Nenana Ice Classic tripod falls

Top photo: Nenana Ice Classic tripod is seen in this screenshot from the website at 4:47 p.m. Friday. The tripod fell a minute later. The bottom photo was taken 15 minutes later, with the tripod already drifting downstream. 

FAIRBANKS - The Nenana Ice Classic clock stopped ticking at 3:48 p.m. Alaska Standard Time on Friday, when the world's most-watched tripod tumbled into the Tanana River and headed downstream.

If you were looking at your watch, the tripod tumbled at 4:48 p.m. Alaska Daylight Time, but by tradition, the Ice Classic uses Alaska Standard Time, an hour earlier.  This is the first time in the history of the race that the ice went out on April 25.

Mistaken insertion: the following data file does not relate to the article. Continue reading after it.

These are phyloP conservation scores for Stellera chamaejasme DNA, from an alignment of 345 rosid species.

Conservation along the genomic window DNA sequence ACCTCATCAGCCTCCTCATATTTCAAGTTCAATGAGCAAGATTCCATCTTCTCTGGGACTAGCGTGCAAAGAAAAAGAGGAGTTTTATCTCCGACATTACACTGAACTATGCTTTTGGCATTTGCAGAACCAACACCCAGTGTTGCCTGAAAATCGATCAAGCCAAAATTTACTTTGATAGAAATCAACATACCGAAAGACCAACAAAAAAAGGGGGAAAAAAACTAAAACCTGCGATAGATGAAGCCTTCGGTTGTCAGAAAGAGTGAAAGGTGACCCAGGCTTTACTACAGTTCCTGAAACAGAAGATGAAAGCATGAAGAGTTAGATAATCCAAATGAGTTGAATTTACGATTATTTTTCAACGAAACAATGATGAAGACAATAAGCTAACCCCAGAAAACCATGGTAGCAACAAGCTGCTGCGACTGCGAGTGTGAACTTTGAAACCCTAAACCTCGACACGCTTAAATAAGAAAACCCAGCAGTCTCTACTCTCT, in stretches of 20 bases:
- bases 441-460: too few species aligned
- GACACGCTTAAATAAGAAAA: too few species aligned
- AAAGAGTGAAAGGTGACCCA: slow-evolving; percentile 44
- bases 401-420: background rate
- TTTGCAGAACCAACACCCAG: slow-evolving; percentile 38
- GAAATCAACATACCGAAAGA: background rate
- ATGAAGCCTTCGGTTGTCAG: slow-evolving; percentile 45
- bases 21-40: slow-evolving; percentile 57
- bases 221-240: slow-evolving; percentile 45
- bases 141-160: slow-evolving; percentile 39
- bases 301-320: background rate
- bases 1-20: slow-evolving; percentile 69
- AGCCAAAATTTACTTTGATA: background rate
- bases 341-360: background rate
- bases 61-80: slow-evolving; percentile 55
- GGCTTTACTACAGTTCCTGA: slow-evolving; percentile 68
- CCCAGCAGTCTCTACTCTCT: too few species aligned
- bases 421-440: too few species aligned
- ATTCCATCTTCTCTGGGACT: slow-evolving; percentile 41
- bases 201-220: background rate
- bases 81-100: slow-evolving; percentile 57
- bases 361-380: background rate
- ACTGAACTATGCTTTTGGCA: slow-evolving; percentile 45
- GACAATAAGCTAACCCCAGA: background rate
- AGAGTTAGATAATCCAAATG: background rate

The ticket that is closest to the official time will collect an unprecedented jackpot this year — a record $363,627.

Started in 1917, The 98-year-old Ice Classic is Alaska's version of the lottery. Each year, thousands of residents buy tickets to guess the date and time — to the minute — that the Tanana River ice in Nenana will go out. The tickets are collected in trademark red buckets from locations throughout Alaska and hand tallied.

There's no official word on who holds the winning tickets, and Ice Classic officials say not to expect one particularly soon. Ice Classic manager Cherrie Forness said contest officials were only about halfway done counting entries on Friday. 

She said it would probably be about a week before that process is complete.

"It's gonna be awhile," Forness said. "We have a lot of tickets."

Contact staff writer Jeff Richardson at 459-7518. Follow him on Twitter: @FDNMbusiness.

Recommended for you